Students in York’s Faculty of Graduate Studies have won $5.59 million in research scholarship and fellowship grants. The grants are part of $99 million in awards announced by the Social Sciences & Humanities Research Council of Canada (SSHRC) on Sept. 15. A total of 144 York students at the master’s, doctoral and postdoctoral level received fellowships and grants for projects which range from a study of the Safe Schools Act and the history of the Toronto subway system to justice in post-genocide Rwanda and the reinterpretation of ideology through suicide bombings.
“All Canadians stand to gain from this federal investment in advanced training for over 2,000 first-class Canadian graduate students and postdoctoral fellows,” said York Vice-President Research & Innovation Stan Shapson (right). “These award winners will become key players in Canada’s knowledge economy — as leaders, innovators and researchers in business, the professions, politics, education and many other fields.”
As they pursue their degrees, the master’s and doctoral award winners will be honing research skills in key areas of knowledge. The postdoctoral fellowships will support new PhD graduates at a key stage in their careers as they prepare to enter university teaching, research and other professions.
“Research is a vital part of a university education,” added Shapson. “SSHRC’s support will enable these outstanding students and scholars to build the knowledge to better understand Canada’s most pressing economic, political, social and cultural issues. This support also helps to maintain Canada’s international reputation as a nation committed to excellence.”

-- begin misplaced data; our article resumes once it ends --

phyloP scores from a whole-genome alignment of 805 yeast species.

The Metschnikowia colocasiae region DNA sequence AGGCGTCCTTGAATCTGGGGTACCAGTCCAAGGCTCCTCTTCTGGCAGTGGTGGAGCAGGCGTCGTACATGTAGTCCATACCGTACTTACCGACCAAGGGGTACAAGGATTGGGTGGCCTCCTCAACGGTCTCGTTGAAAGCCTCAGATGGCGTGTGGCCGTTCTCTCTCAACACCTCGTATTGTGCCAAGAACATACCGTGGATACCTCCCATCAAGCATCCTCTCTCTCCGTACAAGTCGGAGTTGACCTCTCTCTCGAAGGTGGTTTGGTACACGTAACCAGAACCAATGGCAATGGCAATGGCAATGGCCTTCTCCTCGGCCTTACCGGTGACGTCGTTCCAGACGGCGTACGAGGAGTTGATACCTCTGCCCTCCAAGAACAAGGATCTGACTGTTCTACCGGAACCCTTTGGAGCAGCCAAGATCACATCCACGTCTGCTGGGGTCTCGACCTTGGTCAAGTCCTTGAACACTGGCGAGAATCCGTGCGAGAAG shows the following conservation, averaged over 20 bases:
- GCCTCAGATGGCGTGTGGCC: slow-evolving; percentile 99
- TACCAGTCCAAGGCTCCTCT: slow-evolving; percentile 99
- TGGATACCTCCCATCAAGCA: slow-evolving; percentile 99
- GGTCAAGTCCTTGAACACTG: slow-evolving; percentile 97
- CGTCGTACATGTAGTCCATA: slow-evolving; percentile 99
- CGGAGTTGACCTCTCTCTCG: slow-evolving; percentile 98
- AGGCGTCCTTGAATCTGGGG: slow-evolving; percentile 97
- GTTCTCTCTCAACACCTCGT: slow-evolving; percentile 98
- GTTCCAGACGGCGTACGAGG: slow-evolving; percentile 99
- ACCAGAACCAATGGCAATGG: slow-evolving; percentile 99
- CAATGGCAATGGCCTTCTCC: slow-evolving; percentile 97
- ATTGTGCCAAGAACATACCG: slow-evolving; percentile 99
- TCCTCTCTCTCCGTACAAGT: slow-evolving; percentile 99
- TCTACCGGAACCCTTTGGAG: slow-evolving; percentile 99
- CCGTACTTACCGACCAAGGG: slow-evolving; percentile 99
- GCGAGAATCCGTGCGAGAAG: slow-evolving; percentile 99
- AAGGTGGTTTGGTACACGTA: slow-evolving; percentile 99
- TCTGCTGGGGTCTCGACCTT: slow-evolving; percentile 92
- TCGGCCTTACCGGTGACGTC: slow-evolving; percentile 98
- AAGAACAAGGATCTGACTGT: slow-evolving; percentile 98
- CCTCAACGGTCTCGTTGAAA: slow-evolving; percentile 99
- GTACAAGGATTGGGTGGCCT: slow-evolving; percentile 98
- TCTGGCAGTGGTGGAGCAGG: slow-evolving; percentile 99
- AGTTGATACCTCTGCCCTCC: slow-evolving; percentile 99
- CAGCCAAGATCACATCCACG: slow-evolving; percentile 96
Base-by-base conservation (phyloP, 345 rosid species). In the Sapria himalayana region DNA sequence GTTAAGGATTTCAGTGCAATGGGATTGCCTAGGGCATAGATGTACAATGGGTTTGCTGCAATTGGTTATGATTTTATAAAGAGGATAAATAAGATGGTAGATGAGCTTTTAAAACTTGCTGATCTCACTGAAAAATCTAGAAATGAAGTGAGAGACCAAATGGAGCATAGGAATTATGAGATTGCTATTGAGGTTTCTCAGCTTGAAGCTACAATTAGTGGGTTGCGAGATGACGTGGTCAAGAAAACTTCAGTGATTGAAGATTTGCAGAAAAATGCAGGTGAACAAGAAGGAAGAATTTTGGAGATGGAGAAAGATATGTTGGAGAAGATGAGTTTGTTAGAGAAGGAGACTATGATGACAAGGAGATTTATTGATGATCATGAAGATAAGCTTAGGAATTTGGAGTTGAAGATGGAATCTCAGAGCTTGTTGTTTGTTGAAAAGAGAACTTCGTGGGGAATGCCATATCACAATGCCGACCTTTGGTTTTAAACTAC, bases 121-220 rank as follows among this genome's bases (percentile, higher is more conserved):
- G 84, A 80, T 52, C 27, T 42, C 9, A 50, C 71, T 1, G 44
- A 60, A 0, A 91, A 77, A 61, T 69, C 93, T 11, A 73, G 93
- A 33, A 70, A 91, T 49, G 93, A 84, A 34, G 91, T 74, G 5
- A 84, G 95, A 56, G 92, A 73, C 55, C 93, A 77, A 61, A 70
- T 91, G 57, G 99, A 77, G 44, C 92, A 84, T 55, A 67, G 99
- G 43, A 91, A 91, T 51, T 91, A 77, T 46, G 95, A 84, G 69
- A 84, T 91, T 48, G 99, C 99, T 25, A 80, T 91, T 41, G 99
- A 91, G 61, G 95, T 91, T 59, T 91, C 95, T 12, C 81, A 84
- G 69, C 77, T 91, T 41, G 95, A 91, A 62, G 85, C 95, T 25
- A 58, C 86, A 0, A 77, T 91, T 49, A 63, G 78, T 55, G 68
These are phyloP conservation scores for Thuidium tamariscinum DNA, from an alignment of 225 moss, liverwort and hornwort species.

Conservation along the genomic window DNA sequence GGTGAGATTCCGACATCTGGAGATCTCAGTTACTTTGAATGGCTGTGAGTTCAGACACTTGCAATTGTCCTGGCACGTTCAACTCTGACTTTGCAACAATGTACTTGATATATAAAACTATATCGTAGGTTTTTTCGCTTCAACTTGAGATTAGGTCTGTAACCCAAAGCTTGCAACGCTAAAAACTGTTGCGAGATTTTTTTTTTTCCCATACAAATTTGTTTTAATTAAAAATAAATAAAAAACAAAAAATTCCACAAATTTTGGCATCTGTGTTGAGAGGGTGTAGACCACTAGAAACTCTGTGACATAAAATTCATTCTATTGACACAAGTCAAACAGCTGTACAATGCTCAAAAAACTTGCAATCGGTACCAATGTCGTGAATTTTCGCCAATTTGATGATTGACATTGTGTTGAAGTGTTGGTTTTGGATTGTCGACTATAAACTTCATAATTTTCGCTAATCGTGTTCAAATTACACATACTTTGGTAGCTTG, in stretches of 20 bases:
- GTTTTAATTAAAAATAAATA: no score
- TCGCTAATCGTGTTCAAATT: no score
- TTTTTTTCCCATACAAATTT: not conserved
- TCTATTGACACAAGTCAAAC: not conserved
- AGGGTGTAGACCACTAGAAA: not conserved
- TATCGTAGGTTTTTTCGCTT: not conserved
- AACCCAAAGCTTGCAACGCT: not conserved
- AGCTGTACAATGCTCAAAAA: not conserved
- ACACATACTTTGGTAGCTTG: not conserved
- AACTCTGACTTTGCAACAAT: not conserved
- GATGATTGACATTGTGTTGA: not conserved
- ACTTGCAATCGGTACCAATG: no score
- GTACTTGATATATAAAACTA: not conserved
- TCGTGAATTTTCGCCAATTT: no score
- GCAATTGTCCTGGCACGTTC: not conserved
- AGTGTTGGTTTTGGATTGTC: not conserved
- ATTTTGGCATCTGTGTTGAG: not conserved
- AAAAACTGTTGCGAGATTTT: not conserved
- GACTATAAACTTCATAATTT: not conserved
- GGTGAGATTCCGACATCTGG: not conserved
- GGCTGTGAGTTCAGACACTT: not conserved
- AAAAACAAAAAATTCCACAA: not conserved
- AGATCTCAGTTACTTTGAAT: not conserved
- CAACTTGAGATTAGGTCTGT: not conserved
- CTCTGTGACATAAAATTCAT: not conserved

Eight-eight York students studying at the master’s level received a total of $1.55 million in funding under the Canada Graduate Scholarships program for master’s students which provides with $17,500 for one year. Christina Akrong, a master’s student in the Faculty of Education, will pursue her study titled, “Mitigating the effects of the Safe Schools Act: suspension and expulsion”. Elya Durisin, a master’s student in the Faculty of Environmental Studies, will conduct a visual inquiry into the experiences of women who are waiting for subsidized housing.
Right: One study funded by the SSHRC includes a visual inquiry into the experiences of women who are waiting for subsidized housing
A total of $2.62 million in funding under the Canada Graduate Scholarships program, which provides $35,000 a year for up to three years, was awarded to 25 York doctoral candidates. Jason Young, a PhD candidate in history, received three years of funding to study the birth and growth of the Toronto subway system from 1946 to 1968. Mark Toufayan, the Harley D. Hallett scholar and PhD candidate at Osgoode Hall Law School, received $105,000 for his three-year study of the identity of human rights law. Laura Eramian, a doctoral candidate in anthropology, received three years of funding to study the popular notions of justice in post-genocide Rwanda.
Left: PhD candidate Jason Young will study the birth and growth of the Toronto subway system. This photograph shows the subway in 1954.
Among the 28 researchers who were awarded a total of $1.18 million under the doctoral fellowship program, which provides up to $20,000 per year for up to four years, psychologist Gwen Jenkins received a three-year fellowship to examine the influence of complainant and defendant identity on mock juror’s judgements of drug-facilitated sexual assault. Charles Wells, a researcher in the Division of Social Sciences in York’s Faculty of Arts, has received $60,000 to investigate the reinterpreting of ideology through suicide bombing.
Right: Charles Wells will investigate the reinterpreting of ideology through suicide bombing
In all, 88 master’s students, 25 PhD students, 28 doctoral fellows and three post-doctoral fellows at York University received funding from the SSHRC.
All of the scholarship and fellowship recipients were chosen by independent juries of expert researchers who reward only the highest standards of academic achievement.